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You Only Live Once: Early American Hitchcock

[Originally published in Movietone News 38, January 1975]

As a general practice, Parallax View doesn’t post Word files of departmental MTN offerings such as “You Only Live Once,” the ongoing survey of repertory offerings around town. However, Peter Hogue’s anticipatory survey of a Hitchcock lineup in the University of Washington Office of Lectures & Concerts Film Series contains some exceptional insights above and beyond the call of duty. Besides, Hitchcock is always in season. —RTJ

YOU ONLY LIVE ONCE

“Early/Middle Hitchcock,” roughly 1934–1946, may be the most appealing period of the great director’s career. From Strangers on a Train (1951) to date, Hitchcock is a master, a towering figure who has his complex art under complete control. But the earlier Hitchcock has a certain warmth and expansiveness that are somewhat diminished in the work of the masterful Hitch later on. Somewhere in the Forties the director’s always-ironic relationship with his audience shifts somewhat from a tolerant tantalization to a tortuous temptation. A convenient, highly visible landmark for the change comes when Hitchcock administers an ingenious shock to the audience by firing a gun in our faces at the climax of Spellbound (1945). The process, of course, isn’t as neatly patterned as all that, but a striking change in Hitch is discernible in retrospect. The basic intellectual vision behind the films remains more or less constant, but the earlier films are more relaxed and less elliptical than the later ones, and less given to inflicting themselves upon the audience. It’s as if the later Hitchcock felt he had to explain less to more recent audiences at the same time that he felt more of an inclination to teach us a lesson, to punish us even. The classic example, of course, is Psycho (1960) with its devilishly inspired manipulation of audience expectations and conventional moral assumptions (amply discussed elsewhere by Leo Braudy and Raymond Durgnat). Psycho assaults its audience repeatedly, and the current highly marketable hunger for such assaults (especially by lesser directors than Hitch) perhaps proves the master’s point, confirms his suspicions, authenticates his contempt. The Early/Middle Hitch is a little less the moralist, more the entertainer: the personal vision is fully present but there is a greater flexibility, a more playful humor, in face of the moral ambiguities that edge many of the later films toward a harrowing despair.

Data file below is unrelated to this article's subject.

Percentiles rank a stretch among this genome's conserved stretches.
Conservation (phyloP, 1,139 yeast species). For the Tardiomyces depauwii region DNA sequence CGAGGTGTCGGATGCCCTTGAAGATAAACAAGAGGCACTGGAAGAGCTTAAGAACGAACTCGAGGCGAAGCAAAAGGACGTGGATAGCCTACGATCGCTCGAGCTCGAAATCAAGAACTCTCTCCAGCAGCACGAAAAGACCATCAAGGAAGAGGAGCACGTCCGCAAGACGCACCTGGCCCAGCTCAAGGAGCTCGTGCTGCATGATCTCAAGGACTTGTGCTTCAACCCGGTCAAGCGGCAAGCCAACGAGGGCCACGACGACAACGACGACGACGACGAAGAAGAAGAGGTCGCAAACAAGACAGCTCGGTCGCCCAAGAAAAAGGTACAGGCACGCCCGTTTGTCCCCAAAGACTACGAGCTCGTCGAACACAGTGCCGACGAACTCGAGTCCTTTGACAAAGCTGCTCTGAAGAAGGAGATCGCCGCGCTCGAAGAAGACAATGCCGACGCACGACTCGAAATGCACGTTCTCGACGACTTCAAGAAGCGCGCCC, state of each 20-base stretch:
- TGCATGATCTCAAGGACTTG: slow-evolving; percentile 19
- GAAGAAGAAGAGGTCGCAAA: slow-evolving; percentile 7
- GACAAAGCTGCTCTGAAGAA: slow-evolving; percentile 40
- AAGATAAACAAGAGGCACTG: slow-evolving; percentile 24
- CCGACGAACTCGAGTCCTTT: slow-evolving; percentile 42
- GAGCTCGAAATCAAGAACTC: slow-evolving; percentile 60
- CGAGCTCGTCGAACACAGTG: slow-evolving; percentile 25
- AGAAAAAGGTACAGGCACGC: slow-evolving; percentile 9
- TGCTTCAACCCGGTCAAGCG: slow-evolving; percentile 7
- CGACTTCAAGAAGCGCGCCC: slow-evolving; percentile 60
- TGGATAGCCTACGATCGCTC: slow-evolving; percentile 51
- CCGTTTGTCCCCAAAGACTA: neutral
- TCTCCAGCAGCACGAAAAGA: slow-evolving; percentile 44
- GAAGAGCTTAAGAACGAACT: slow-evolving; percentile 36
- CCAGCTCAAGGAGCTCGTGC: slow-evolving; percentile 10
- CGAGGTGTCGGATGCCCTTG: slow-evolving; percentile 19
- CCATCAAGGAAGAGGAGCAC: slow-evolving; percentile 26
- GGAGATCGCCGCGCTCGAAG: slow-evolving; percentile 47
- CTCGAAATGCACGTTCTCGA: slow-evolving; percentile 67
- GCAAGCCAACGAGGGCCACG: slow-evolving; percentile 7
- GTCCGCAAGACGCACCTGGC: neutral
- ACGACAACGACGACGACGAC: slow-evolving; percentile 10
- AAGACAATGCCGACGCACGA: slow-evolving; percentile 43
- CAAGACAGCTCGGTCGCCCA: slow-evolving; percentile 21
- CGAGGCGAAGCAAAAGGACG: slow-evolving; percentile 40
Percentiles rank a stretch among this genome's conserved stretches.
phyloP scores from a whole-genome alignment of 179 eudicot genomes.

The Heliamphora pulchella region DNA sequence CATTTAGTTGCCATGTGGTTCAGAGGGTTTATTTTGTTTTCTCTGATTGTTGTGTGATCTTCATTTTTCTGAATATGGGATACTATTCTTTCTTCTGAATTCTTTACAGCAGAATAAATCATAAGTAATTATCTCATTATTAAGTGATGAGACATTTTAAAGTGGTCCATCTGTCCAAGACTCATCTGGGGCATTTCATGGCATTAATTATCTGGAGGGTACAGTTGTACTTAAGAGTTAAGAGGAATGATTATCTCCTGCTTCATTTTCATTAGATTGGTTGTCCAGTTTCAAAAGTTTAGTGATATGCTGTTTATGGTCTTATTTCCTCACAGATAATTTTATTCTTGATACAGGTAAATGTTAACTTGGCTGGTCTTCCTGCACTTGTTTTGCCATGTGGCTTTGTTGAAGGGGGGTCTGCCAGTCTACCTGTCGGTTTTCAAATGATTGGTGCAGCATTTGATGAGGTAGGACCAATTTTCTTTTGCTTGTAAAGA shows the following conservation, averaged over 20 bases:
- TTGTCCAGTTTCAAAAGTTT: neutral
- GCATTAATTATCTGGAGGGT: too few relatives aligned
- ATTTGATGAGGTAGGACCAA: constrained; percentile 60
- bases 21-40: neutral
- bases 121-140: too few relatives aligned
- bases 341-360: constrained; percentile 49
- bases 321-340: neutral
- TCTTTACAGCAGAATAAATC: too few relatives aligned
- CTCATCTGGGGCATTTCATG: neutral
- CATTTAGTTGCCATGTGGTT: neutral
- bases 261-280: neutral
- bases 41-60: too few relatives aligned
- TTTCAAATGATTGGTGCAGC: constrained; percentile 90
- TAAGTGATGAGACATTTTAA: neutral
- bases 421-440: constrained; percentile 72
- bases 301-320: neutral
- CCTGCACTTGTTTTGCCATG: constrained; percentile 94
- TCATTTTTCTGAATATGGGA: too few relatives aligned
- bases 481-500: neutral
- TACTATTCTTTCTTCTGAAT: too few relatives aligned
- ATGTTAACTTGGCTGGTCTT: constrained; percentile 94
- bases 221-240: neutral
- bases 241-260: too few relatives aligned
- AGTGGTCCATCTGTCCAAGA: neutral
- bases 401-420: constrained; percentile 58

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SIFFing: Parallax View’s SIFF 2015 Guide

The 41st Annual Seattle International Film Festival opens on Thursday, May 14, with the opening night gala presentation of Spy, and completes its 25-day run on Sunday, June 7 with The Overnight. In between there are (at last count) 193 feature films, 70 documentary features, 19 archival films, and 164 short films: all told, 450 films representing 92 countries. Here is Parallax View’s coverage and guide to SIFF resources for all 25 days.

* Updated through Friday, June 5, with newly-added screenings listed below

SIFF Week by Week, Day by Day:

7 highlights of SIFF 2015’s final weekend (Moira Macdonald, John Hartl, Seattle Times) NEW
Week 4 at SIFF: From Early Grunge to The Killing Fields (Brian Miller, Seattle Weekly) NEW
SIFFtings 2015: Archival Presentations (Sean Axmaker, Parallax View) NEW
Closing Weekend Highlights (Three Imaginary Girls) NEW
Festival Roundtable (Week Three, AKA “That’s All, Folks!”) (Josh Bis, Tony Kay, Chris Burlingame, The Sunbreak) NEW
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SIFFtings 2015 – Opening Weekend

A few short takes on SIFF offerings on the debut weekend of the biggest, longest film festival in the United States.

SPY (Paul Feig, USA, 2015; 120 minutes)
Feig (Bridesmaids, The Heat) parlays Melissa McCarthy’s sly likeability and pratfalling genius into a dumb, feel-good spoof of the secret agent genre. When the jolly fat lady—an underappreciated computer-surveillance whiz, deskbound in a rodent-infested CIA basement—is suddenly thrust into the field, she sows useful, sporadically funny mayhem wherever she goes. Hailed by some folks as “feminist” comedy, Spy tickles our funny bone by targeting a heroine so armored up—by poundage and sweet denial—she’s proof against any humiliation. (With Jude Law, Jason Statham, Rose Byrne, Bobby Cannavale) – KAM
SIFF Opening Night, Thursday, May 14, 7pm, Marion Oliver McCaw Hall

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